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Rick Bayless does culinary training on West Side

Chef's program, held in Hatchery, confronts labor shortage, jobless rate

July 8th, 2019 3:58 PM

BASIC TRAINING: Celebrity Chef Rick Bayless, right, with participants in the inaugural cohort of his Impact Culinary Training, an eight-week professional instruction program for young adults on the West Side. The program takes place at the Hatchery in East Garfield Park. | Submitted photo

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By Michael Romain

Editor

"I've been figuring out how to help neighborhoods on the West Side for a long time," Rick Bayless, the celebrity chef and restauranteur — well-known for pioneering Mexican cuisine in Chicago by founding culinary lodestars Topolobampo and Frontera Grill, and by producing a slew of cookbooks and PBS shows — said in a recent phone interview. 

Bayless, 65, saw his opportunity with the opening last December of the Hatchery — the $34 million, 67,000-square-foot food and beverage incubator at 135 N. Kedzie Ave., in East Garfield Park.

The result is Impact Culinary Training, an eight-week professional instruction program that provides young adults, between 16 and 24, with the rudimentary skills to gain a foothold in the restaurant industry, which is currently dealing with a severe labor shortage. 

Rob Gifford, the executive vice president of the National Restaurant Association Education Foundation, told the Nation's Restaurant News in 2018 that in the next 10 years the restaurant industry is projected to create around 1.6 million new jobs, but "the population we are dependent upon to fill those jobs historically will decline by 1.3 million. So if you think it's bad now — if you think the fight to talent is difficult now — it is going to get even a lot worse."

Impact Training confronts two problems at once, the program's organizers said: chronic unemployment in some of Chicago's most distressed communities and the restaurant industry's labor shortage. 

"Restaurants are in desperate need for staff," Bayless said, adding that a premium is placed on basic skills and prep work. "We are desperately in need of people to employ. I thought, 'If we could bridge the gap between those young adults and the people in the restaurant industry, it could be a win-win on both sides." 

The program's first cohort of participants started classes on June 24, inside of a teaching kitchen in the Hatchery. Their two months' of instruction will be followed by four-week paid internships at world-class restaurants in Chicago.  

"We see this program as a chance to combine the infrastructure of the Hatchery with our workforce development experience, and to bring more economic opportunity to the West Side, stated Steve DeBretto — the director of the Industrial Council of Nearwest Chicago, a business incubator that specializes in workforce development — in a press release.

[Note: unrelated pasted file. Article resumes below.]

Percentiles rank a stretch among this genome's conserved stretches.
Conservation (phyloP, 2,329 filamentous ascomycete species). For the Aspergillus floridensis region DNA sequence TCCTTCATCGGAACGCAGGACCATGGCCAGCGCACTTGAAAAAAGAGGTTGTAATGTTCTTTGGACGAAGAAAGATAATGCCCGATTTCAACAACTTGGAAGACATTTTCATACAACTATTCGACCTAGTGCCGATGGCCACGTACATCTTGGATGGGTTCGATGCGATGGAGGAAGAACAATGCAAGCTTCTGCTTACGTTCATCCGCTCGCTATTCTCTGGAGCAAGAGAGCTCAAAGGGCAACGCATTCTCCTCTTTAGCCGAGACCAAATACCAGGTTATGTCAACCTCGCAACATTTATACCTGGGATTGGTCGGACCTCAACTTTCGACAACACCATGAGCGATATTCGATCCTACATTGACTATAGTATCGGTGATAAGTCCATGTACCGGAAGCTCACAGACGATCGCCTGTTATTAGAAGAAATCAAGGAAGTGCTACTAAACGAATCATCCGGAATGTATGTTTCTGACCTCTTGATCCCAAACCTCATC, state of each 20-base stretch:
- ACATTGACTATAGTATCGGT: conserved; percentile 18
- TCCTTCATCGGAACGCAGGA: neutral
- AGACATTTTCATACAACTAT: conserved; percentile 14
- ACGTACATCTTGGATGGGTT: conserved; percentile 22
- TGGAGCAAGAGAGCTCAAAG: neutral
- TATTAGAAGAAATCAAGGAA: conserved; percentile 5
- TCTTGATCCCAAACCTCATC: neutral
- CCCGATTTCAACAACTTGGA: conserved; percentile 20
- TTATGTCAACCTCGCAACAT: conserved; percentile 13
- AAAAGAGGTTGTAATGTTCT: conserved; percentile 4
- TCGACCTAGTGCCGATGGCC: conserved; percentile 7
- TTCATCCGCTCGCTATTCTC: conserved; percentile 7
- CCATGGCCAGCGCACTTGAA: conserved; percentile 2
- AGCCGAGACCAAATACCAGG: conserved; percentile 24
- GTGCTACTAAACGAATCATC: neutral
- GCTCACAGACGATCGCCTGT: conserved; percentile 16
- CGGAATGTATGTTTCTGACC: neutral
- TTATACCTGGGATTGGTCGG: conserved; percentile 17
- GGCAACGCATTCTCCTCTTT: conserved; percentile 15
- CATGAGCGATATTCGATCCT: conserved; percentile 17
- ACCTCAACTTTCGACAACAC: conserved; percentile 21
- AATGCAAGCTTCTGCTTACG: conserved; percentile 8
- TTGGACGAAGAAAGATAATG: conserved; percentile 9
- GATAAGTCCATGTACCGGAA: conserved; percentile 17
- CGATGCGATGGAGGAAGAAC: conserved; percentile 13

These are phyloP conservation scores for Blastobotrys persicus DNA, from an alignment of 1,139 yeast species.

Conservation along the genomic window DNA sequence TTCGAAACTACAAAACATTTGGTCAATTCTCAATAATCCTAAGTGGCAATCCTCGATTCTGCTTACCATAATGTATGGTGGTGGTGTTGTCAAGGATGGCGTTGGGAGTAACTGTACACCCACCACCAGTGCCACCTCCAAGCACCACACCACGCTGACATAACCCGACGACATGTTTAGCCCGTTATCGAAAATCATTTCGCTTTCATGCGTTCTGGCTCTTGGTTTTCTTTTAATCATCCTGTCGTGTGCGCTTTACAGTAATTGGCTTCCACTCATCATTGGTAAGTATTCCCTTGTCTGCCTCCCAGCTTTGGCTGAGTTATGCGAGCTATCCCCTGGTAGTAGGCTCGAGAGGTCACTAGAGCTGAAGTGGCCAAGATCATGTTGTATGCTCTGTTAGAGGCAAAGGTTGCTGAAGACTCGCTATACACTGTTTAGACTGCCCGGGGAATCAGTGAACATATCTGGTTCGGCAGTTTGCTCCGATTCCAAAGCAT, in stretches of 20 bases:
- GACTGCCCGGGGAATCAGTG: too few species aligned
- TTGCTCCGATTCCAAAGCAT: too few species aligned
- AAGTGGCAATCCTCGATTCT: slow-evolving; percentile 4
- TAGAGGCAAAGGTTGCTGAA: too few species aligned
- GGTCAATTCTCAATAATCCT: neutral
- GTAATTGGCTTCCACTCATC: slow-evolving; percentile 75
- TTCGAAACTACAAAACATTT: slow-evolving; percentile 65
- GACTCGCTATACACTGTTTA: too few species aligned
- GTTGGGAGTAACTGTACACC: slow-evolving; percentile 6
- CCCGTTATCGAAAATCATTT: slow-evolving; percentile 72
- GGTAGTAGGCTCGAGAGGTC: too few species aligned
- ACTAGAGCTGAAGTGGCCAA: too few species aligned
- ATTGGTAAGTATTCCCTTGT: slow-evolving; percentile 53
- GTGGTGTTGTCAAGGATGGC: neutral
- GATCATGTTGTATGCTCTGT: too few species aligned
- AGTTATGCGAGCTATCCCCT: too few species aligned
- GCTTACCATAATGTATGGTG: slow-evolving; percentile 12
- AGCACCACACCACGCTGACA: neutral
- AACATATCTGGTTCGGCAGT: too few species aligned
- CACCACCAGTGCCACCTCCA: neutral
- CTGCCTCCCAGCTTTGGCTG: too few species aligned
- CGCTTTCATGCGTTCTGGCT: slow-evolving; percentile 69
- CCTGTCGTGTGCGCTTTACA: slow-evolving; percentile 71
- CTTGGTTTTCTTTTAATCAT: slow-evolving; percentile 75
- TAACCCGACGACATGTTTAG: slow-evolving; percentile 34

The ICNC is a co-developer of the Hatchery, along with Accion, a small business lender. 

Bayless said that, so far, Impact has garnered the support of restaurants like Duck Duck Goat, Lula Café, Big Jones, Luella's Gospel Bird and Honey Butter Fried Chicken, among others. The Impact program is funded by a range of Chicago companies, including ConAgra Foundation, Testa Produce, Edward Don Co. and Sunstar Uniforms. Additional support is provided by the National Restaurant Association Education Foundation and the Illinois Restaurant Association Education Foundation. 

When he spoke with Austin Weekly News late last month, Bayless said that the program had been well-received by participants — but far from a walk in the park. 

"It's going very well," he said, adding that he'd received a report indicating that the program's 20 initial participants had narrowed down to 16. 

"I think that's kind of appropriate," Bayless said. "Sixteen is a better size group for us to work with. We're not only training them in culinary skills. We're also giving them life skills as well." 

And preparing the participants for life in the often cutthroat world of fine dining means serving their instruction with a dollop of tough love and a pinch of reality to taste. 

"They'll start at the bottom, like everyone else, like I started," Bayless said of the Impact students. "Nobody is given an immediate job." 

The upside of working in the restaurant industry, Bayless said, is that there's a clear line of ascent for the ambitious, hard-working and talented prep cook, who might envision him or herself as a line cook, then a sous chef, then a chef de cuisine. Or perhaps something even beyond those careerist goalposts. 

Bayless, who owns more than a dozen restaurants nationwide and accolades to spare, distinguished himself in the culinary world, in part, by setting his sights outside of the kitchen (he's done doctoral work in anthropological linguistics and studied Spanish and Latin American culture as a college undergraduate). 

Based on Bayless' example, one possible life-hack to making it in the restaurant world is mastery — both of culinary skills and of a cuisine's cultural and sociological context.  

"This is a craft and you have to perfect your craft," Bayless said. "In our profession, nothing is handed to you on a platter." 

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